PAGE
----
Friday, January 26, 2018

One Year Later/One Day at a Time

Today marks one year free from cancer.

It's funny to think that just one short year ago, I was preparing myself to head into a major surgery to remove both breasts and the cancer that was in one of them.

A year goes by both so fast and so slow.  How does time work like that?  How can it be a whole year since all that happened and it feel like it was a lifetime ago but also feel like it was just yesterday?

I can remember exactly how I felt when I was being wheeled into surgery--scared and crying like a fool from the anesthesia that they had given me.  I remember what it felt like to wake up and how it hurt like a mother but my whole family was there so I wanted to be happy to see them.  How the drains itched and were constantly poking me and keeping me from having a shower.  That feeling when they were finally all removed.  The expanders as hard as rocks and then the implants really not much better.

All of it.  I remember all of it like it was yesterday.  But it was not.  It is a year later and here I am.  Fake tits and all.  Almost like nothing ever happened.

But it did.  And I'm reminded every day about it.  Medication to keep the cancer at bay, which thankfully, gives me little to no side effects that I'm aware of.  I haven't had a period in 13 years and that hasn't changed.  For 12 years it was from the IUD, now I don't know what it's from.  The IUD was removed so the estrogen would not encourage the cancer to grow and I kinda thought I would get it again, but nope.  I have no idea if it's because I'm 47 and have gone through menopause or if it's from the tamoxifen mimicking menopause.  I suppose it really doesn't matter though, does it?  My baby-making days are over.

Never sleeping on my stomach again because it feels like lying on softballs.  That one has been hard.  no pun intended

One stupid pointy nipple all the time because I can't feel a friggin thing there anymore and stupidly did not think to ask the surgeon to remove both to be symmetrical.

Less financial stability than I had just a few years ago.  Not directly due to the cancer, but it certainly played a role.  Rising health insurance costs that I MUST pay for--no way I could consider going without health insurance now.  It's daunting and overwhelming to think about.  Is the cancer going to come back?  How long do I have?  Do I have enough time to create financial stability for my kids?  There are no answers to these questions.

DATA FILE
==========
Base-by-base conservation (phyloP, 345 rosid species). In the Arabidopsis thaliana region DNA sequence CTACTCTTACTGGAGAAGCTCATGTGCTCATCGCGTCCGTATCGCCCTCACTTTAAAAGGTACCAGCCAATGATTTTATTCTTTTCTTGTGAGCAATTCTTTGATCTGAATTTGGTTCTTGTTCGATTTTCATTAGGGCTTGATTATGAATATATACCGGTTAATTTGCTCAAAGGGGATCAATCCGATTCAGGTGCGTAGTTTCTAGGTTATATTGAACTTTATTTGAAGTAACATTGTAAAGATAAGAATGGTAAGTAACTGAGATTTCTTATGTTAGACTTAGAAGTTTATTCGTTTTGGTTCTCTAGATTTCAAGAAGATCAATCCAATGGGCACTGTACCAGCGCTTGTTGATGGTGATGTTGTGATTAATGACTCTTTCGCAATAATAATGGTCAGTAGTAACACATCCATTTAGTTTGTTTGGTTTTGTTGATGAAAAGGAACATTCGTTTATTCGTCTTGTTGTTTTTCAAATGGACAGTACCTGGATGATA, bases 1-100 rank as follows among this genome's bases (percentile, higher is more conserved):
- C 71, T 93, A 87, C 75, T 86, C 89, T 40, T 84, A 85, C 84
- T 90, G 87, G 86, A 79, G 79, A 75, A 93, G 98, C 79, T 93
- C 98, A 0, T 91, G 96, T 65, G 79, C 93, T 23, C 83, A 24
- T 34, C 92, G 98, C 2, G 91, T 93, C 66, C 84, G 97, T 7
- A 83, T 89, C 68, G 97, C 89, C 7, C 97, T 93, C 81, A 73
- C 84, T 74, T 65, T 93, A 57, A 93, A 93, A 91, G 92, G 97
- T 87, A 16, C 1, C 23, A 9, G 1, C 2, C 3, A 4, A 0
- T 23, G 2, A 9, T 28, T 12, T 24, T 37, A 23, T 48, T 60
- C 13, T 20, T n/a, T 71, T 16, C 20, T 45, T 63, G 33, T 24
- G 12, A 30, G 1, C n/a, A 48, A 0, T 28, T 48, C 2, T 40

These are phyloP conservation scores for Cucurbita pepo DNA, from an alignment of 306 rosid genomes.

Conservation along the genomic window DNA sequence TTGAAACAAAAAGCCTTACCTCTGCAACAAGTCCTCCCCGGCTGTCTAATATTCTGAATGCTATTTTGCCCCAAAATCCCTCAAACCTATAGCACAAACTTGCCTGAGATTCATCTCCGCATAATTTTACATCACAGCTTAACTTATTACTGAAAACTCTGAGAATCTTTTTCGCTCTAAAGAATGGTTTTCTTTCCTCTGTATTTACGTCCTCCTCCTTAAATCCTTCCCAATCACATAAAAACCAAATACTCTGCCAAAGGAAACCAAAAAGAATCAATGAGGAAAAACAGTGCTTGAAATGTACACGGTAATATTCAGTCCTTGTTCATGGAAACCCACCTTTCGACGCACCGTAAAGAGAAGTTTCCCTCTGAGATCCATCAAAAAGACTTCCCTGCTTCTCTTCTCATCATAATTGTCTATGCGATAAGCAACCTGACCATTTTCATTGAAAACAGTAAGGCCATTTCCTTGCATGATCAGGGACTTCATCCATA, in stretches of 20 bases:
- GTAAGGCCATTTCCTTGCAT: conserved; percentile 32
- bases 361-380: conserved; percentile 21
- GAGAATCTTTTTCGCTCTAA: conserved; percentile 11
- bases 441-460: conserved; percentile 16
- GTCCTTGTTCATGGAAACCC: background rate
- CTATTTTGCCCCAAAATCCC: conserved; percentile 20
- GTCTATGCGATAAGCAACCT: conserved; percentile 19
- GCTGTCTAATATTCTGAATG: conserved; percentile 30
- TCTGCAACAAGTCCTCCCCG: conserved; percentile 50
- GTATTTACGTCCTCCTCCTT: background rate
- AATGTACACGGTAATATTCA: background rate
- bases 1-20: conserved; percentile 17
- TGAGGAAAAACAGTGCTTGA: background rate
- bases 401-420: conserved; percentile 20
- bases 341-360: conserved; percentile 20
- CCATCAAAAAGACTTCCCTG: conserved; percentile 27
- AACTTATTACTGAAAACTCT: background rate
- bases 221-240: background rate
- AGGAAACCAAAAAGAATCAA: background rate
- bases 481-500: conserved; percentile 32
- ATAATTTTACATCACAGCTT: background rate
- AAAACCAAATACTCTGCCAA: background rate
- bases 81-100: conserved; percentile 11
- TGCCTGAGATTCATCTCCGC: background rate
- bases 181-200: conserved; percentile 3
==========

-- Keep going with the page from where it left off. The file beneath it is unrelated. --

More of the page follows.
And yet, I really have nothing to complain about in regards to my cancer.  Others have it so much worse than I did/do.  I have my hair (as thin and blah as it is), I did not have to have chemo, and I don't carry the gene that could potentially give it to my kids.  I'm working and will continue to work.  I feel good (although I never felt bad!) and overall I'm not much worse for wear.

My friends (you know who you are!) have been incredibly supportive for everything--from food after surgery, to picking up and dropping off kids, to listening to me cry and complain about whatever is going on in my life that is giving me stress--I don't know what I would do without them.  I have therapists in many forms--running buddies and cancer buddies and the very best sister-in-law ever--they keep me sane.

I was having a particularly bad day one time and was furiously texting my friend a million different what ifs, doing what I do best and overthinking and worrying about what may or may not happen 2-10 years from now.  And she was like Whoa, Michelle.  Slow down.  Just take it one day at a time.  That's all you can do, right?

So that's my mantra now and I'm stealing it from AA.

One Day a at Time.

So cliche but such good advice, really.  But that's all we have really is just today.  No point in worrying about the past because that can't be changed.  Worrying about the future doesn't do any good either because whatever is going to happen is going to happen whether you worry about it or not.  That phrase, as silly as it might seem to others, keeps me going.

So today I'm going to work as usual, watch my kid play some basketball, I'll probably clean my house and play with my dog and hopefully, get a run in.

Just one day at a time.